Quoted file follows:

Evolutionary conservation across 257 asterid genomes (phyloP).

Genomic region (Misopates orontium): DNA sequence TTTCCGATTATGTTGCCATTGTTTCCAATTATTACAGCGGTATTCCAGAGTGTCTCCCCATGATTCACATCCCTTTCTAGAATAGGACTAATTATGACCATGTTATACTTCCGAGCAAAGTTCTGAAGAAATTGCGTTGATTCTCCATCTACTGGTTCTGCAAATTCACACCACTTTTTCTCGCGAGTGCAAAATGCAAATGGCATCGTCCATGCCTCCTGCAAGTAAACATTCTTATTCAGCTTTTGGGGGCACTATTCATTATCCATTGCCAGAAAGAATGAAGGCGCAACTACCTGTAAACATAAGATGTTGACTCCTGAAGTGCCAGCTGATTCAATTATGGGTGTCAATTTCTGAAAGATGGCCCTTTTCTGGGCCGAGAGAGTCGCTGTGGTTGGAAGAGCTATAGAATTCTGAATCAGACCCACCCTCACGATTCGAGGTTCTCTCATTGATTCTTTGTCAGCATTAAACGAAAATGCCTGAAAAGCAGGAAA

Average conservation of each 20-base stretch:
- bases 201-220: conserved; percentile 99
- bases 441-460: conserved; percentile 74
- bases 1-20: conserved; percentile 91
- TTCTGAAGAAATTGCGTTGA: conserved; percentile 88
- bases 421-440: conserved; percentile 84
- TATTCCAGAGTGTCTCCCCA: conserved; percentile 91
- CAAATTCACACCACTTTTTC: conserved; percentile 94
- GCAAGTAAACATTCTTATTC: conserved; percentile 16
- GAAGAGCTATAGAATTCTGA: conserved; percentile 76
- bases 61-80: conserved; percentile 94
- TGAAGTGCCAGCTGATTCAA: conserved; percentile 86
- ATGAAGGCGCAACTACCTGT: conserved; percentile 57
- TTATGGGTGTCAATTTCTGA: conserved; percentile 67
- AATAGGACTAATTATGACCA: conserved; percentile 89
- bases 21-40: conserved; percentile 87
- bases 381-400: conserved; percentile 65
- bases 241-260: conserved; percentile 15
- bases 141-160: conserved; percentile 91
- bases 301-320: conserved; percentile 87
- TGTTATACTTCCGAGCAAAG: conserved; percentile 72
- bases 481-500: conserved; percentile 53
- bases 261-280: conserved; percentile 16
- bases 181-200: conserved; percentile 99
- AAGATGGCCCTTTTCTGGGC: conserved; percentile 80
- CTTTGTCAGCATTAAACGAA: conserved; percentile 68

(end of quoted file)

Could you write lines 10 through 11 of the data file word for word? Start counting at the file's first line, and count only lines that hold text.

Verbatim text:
- CAAATTCACACCACTTTTTC: conserved; percentile 94
- GCAAGTAAACATTCTTATTC: conserved; percentile 16